Casa Perez, Donald Judd’s ranch 45 miles from Marfa, opened its doors for a day last month, allowing visitors to see the simple two-bedroomed adobe structure, a large wooden pergola that Judd designed and the works of art he installed alongside his own furniture and Mexican antiques. The former goat ranch was the smallest of three that the artist owned near the US-Mexico border. His weekend home was Casa Morales, and he is buried at the last and largest rural property he bought, Las Casas, around 80 miles from the remote west Texas town.
Among the Judd Foundation’s many projects—besides preserving 101 Spring Street, his home and studio in New York, and the 20-odd buildings he owned in and around Marfa—is realising the artist’s planned print museum in the centre of the town. Subject to fundraising, the 30 rooms on the top floor of a former bank turned hotel will display a complete set of the artist’s prints produced between 1951 and 1994. Called the Print Building, it will include an expanded visitor centre, while continuing to house the offices of the artist’s foundation and archives.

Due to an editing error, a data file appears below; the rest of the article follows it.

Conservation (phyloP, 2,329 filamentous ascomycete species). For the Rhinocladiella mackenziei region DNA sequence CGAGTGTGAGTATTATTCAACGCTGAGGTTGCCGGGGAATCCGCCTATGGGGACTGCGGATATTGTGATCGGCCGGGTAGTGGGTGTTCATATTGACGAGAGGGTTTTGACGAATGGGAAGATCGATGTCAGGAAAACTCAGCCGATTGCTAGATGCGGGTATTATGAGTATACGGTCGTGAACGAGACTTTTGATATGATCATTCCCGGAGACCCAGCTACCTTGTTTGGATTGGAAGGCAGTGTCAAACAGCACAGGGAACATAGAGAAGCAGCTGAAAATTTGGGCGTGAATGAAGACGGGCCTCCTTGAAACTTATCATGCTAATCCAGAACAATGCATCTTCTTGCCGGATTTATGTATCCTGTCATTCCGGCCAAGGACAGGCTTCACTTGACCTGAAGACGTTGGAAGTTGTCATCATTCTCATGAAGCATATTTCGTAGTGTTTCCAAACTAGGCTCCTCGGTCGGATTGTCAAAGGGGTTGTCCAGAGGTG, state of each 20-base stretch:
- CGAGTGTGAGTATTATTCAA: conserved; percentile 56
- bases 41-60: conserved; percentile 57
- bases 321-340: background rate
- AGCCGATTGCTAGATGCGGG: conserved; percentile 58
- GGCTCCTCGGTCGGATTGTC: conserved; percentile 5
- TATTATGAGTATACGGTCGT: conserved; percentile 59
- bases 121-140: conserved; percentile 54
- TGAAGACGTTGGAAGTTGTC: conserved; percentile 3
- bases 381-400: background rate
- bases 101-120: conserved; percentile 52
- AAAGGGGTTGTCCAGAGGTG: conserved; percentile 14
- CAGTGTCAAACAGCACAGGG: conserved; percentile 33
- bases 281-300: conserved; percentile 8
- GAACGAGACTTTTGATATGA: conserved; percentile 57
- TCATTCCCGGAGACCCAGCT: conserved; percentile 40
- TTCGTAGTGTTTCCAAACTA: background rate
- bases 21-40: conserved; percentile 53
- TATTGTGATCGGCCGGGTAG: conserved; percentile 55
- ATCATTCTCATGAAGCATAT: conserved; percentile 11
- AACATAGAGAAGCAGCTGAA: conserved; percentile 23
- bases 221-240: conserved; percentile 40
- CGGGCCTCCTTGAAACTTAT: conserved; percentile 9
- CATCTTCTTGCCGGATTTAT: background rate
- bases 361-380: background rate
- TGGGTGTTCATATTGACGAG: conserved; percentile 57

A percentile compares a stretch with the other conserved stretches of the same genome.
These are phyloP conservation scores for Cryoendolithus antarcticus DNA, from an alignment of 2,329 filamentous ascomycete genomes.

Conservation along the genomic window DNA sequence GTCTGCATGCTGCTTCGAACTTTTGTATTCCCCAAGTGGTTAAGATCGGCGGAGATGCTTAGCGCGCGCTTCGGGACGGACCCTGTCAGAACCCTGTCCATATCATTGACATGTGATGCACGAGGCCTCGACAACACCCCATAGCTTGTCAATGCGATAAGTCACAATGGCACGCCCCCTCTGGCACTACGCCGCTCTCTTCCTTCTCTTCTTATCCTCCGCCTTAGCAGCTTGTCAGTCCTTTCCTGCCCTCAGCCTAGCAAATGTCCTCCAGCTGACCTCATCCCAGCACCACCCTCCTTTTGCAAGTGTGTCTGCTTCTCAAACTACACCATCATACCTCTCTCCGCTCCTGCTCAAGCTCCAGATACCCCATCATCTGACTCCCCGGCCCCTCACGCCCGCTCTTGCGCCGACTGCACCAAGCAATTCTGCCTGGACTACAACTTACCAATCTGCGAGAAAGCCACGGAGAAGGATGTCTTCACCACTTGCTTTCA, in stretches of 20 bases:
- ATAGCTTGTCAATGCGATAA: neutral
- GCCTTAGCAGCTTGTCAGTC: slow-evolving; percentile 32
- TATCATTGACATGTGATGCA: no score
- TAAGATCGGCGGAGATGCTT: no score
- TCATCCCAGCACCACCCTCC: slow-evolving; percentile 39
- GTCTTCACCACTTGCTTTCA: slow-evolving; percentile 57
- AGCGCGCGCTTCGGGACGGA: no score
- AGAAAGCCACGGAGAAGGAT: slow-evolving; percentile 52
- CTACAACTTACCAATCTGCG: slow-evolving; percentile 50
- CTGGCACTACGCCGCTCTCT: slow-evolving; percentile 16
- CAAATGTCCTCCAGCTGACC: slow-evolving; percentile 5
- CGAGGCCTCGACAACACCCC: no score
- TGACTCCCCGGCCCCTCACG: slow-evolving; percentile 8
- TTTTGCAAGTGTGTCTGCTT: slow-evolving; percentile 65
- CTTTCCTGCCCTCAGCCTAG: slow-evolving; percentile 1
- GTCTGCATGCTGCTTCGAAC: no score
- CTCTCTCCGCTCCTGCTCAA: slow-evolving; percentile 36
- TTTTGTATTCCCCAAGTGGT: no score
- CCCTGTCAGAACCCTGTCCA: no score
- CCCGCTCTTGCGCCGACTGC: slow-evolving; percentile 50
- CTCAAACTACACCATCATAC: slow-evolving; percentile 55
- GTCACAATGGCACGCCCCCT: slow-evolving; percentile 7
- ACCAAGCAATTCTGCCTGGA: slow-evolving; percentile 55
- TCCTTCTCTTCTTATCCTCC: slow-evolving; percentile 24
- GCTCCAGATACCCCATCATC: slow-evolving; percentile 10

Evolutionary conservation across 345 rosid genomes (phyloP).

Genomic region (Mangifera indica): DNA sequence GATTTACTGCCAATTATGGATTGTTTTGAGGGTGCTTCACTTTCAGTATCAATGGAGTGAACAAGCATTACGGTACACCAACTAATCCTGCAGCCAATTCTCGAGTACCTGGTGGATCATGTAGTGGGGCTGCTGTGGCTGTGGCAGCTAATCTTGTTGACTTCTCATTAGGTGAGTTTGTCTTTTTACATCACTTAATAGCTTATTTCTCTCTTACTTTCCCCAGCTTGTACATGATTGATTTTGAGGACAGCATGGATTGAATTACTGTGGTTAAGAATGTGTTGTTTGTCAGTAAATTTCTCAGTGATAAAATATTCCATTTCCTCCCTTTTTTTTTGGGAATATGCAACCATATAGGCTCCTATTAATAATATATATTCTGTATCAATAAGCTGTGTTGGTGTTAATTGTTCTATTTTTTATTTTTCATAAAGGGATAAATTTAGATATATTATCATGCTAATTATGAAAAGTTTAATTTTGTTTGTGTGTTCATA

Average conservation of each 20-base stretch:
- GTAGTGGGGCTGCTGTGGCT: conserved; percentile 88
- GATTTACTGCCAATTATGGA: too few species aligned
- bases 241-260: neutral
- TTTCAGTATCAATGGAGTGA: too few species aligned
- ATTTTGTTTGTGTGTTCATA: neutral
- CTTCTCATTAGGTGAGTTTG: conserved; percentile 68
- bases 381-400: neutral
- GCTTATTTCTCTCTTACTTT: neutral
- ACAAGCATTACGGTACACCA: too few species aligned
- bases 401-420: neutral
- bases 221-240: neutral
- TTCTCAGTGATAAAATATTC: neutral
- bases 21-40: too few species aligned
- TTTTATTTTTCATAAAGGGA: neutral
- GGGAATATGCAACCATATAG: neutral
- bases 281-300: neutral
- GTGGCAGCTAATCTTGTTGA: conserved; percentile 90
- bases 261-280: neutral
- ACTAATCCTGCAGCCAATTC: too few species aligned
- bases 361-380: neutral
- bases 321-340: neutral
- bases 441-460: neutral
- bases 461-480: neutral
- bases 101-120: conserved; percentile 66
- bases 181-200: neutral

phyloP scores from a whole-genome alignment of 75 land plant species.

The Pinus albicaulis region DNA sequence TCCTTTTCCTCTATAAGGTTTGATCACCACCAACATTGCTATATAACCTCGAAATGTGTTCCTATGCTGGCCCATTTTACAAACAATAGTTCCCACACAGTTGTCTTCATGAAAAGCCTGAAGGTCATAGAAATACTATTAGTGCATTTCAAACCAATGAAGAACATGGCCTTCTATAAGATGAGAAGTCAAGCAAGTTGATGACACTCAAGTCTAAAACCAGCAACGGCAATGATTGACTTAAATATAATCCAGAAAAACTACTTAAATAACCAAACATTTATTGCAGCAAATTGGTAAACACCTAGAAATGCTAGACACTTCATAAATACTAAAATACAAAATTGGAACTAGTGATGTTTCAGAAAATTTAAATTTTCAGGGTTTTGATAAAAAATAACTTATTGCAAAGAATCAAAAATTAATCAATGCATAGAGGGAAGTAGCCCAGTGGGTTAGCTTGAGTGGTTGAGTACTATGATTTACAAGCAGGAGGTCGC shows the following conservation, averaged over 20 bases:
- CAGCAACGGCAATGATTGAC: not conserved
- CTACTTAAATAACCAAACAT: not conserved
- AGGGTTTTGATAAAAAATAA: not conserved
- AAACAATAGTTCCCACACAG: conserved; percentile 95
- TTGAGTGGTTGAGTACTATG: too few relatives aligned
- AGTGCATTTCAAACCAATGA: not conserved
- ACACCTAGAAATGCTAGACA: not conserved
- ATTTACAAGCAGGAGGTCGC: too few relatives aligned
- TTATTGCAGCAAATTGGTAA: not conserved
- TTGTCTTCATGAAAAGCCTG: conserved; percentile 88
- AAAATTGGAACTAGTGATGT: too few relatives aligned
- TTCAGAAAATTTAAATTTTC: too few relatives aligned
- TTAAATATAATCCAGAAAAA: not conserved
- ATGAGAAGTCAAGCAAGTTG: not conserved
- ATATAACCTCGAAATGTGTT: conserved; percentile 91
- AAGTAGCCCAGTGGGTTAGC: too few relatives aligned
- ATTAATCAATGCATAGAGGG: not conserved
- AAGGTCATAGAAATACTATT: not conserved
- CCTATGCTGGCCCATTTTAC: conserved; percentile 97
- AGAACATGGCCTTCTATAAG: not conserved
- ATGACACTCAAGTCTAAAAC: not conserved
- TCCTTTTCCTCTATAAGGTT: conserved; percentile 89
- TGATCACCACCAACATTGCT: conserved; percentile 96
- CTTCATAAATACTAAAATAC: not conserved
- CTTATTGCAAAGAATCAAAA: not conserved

Next month, Judd’s built and unbuilt architecture will be the subject of an exhibition, Obdurate Space, at the Center for Architecture, New York (14 November-5 March 2018). The show will include drawings and models originally made by its curators, Claude Armstrong and Donna Cohen, when they were Judd’s assistants.